Objectives of the study

1. Compiling the available literature on āhāra and vihāra
2. Developing āhāra-vihāra modules for diabetes mellitus type II
3. To evaluate the efficacy of the developed module.

Management of diabetes through āhāra and vihāra


For a diabetic patient, a balanced diet which is low in fat, carbohydrates and cholesterol should be given always. The intake of food products which have kaṭu, tikta and kaṣāya tastes should be increased. In Āyurveda, bitter leaves and vegetables are recommended which are known for delayed absorption, thus causing a smaller increase of blood glucose after the meal. In Āyurveda, fibre-rich food like green vegetables and yava (barley) are highly recommended for a diabetic diet in different forms. The fibres get neither absorbed nor metabolised in the small intestine and so slow the movement of food and decrease blood glucose levels. The fibre content also supports the digestive system. Recent studies also suggest that the fibre content improves the ability of cells to receive and utilise insulin (5). Some examples of fibre-rich food are whole grams, the majority of fresh fruits, fresh vegetables, leafy vegetables, legumes, etc. In all the Āyurvedic classics, the groups of pathya āhāra dravyas (wholesome food) are described in detail and they comprise the entire food group noted in the following table:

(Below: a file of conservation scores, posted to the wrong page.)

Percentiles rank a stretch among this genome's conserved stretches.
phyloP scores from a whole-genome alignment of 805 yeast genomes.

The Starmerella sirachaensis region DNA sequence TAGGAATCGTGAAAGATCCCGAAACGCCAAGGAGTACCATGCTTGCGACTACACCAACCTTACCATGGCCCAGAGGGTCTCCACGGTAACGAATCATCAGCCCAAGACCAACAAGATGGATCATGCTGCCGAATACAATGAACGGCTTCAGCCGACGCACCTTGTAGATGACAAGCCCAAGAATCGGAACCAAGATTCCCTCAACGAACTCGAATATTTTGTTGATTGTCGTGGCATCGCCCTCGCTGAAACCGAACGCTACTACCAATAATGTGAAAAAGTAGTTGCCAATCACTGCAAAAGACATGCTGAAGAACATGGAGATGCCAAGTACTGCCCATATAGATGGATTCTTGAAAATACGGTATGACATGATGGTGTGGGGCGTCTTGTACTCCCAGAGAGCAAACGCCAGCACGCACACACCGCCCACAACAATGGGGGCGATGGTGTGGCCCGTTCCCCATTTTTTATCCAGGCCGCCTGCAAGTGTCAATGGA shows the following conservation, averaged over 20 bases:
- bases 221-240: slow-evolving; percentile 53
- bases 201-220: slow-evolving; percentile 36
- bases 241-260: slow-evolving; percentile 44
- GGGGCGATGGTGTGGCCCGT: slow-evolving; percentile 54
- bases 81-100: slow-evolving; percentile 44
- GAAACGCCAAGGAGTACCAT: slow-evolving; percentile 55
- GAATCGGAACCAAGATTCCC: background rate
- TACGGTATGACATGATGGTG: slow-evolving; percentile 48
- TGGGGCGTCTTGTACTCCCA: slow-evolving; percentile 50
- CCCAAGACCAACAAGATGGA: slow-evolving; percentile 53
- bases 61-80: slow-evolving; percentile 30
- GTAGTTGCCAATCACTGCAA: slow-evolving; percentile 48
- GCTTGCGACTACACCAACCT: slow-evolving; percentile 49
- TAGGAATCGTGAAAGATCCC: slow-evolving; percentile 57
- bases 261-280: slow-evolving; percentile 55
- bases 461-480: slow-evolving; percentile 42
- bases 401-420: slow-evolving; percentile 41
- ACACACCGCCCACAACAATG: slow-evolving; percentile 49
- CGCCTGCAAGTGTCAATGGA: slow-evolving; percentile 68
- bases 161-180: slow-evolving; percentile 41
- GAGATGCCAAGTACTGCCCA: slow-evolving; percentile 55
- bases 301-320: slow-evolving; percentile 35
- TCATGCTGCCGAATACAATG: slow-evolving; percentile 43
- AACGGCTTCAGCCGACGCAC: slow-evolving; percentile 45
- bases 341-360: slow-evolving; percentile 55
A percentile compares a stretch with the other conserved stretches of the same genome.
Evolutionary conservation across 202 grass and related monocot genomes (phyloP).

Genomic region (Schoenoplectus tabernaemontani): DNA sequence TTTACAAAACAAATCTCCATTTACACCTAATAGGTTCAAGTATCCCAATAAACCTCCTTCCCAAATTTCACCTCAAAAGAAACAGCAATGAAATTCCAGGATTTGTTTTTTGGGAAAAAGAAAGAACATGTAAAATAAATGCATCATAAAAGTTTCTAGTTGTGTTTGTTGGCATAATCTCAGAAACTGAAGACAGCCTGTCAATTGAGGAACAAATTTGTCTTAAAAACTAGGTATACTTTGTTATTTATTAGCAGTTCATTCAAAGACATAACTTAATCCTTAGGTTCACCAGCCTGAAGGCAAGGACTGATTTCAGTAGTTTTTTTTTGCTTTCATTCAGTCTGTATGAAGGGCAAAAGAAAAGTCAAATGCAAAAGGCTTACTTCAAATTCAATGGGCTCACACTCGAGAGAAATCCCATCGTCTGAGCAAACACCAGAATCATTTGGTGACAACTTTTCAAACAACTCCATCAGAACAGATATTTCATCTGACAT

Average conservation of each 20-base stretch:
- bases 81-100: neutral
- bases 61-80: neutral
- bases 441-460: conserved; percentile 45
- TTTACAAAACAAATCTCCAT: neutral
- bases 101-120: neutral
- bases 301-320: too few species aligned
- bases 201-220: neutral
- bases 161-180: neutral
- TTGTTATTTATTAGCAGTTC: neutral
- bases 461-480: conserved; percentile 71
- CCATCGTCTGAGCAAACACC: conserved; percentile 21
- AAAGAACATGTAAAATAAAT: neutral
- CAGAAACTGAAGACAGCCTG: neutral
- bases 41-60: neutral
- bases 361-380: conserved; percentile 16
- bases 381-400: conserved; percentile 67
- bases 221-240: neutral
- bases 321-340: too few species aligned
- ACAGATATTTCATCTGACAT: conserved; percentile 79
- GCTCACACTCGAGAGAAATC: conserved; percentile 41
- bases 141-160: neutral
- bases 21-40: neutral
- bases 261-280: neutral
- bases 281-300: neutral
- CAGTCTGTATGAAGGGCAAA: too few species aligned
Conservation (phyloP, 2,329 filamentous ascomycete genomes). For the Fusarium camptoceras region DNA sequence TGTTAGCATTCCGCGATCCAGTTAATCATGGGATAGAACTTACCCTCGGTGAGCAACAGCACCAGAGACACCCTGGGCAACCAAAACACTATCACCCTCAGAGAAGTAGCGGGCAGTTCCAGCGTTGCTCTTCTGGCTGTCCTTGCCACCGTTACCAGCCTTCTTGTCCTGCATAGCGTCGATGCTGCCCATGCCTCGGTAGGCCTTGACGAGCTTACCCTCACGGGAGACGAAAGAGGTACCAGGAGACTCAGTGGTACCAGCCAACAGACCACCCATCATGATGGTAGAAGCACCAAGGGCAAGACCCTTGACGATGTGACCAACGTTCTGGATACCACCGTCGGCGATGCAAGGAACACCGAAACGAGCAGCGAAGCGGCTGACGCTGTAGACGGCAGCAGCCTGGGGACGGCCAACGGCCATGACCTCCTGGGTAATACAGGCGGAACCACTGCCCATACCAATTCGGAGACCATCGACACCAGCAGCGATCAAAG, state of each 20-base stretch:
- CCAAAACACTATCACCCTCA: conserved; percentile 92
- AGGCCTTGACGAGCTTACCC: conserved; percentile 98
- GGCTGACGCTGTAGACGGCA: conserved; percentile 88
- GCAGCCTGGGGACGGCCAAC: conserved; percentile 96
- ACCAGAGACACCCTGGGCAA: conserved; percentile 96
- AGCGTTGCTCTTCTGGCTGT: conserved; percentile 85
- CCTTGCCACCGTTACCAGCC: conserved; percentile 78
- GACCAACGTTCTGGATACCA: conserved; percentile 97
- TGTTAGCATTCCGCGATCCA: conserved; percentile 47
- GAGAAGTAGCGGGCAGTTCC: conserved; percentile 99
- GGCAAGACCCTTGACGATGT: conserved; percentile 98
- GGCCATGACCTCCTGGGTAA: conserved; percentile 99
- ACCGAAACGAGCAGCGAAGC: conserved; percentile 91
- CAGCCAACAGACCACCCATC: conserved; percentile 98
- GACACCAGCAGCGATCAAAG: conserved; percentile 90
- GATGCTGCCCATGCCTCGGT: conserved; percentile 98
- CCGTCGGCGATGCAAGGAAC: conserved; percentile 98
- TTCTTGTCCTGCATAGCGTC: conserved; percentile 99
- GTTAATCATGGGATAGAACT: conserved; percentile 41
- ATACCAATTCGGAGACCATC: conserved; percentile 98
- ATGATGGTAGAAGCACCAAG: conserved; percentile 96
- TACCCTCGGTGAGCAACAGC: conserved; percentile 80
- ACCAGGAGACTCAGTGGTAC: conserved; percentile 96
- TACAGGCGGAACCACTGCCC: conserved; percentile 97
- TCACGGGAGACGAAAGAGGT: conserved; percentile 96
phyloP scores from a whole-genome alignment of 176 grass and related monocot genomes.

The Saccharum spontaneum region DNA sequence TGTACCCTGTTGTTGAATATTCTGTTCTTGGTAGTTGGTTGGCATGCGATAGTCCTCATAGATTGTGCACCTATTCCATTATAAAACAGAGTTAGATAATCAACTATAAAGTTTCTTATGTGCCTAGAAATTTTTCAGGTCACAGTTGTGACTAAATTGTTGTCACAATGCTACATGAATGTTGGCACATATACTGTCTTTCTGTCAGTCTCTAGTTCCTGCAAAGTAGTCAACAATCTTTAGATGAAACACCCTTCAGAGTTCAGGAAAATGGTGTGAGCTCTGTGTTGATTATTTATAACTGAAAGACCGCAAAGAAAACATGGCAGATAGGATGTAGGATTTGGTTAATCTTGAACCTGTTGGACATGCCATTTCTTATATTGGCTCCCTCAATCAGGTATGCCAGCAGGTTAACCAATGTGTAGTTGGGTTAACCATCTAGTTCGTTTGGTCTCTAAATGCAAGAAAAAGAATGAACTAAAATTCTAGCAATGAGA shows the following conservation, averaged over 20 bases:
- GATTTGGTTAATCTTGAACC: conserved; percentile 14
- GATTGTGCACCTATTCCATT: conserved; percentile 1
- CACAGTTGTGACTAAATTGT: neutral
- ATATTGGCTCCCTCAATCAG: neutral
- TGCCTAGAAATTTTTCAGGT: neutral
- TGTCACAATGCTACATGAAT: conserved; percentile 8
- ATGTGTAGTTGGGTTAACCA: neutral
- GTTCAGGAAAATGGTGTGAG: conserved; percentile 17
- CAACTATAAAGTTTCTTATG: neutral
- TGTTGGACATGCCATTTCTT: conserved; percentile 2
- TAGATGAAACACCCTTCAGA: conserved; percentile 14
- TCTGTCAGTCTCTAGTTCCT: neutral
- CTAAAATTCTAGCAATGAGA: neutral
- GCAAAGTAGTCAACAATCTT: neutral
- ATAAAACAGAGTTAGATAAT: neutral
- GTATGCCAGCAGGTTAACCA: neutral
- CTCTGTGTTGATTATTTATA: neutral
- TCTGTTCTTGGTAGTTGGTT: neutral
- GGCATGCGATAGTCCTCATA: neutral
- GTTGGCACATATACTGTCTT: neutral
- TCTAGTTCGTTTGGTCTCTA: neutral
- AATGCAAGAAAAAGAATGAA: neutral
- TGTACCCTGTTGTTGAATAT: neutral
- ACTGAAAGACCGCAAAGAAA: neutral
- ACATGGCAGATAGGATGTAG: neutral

Table 1: Pathya āhāra dravyas (6, 7, 8)

Pathya āhāra (Sanskrit) Latin name English Hindi
Śuka (Dhanya vargam) Śāli Oryja Sativa, Linn. Rice Chaval
Yava Hordeum vulgare Barley Jeve, jan, jo
Godhūvma Tritium Sativa, Linn. Wheat Gehun
Śyāmaka Panicum frumentaceum Barnyard millet Saamva
Kodrava Paspalum scrobiculatum Kodo millet Kodova
Vajrānna/sajja Penniselumtypholeum Pearl millet Bajara
Madhūlikā Eleusine coracana Indian millet Makra
Cūrṇa Sorghum vulgare Great millet Jowar, jinor
Kangu Sertaria italica, Linn. Italian millet Kanguni
Śimbi (Dhanya vargam) Mudga Phaseolus mungo, Linn. Green gram Pesalu
Caṇaka Ciser arietinum Bengal gram Channa
Kulutha Dolichos biflorus, Linn. Horse gram Koolathee
Adhaki Cajanus indicus Pigeon pea Arahar
Tikta śāka varga Nimba Azadirachta Indica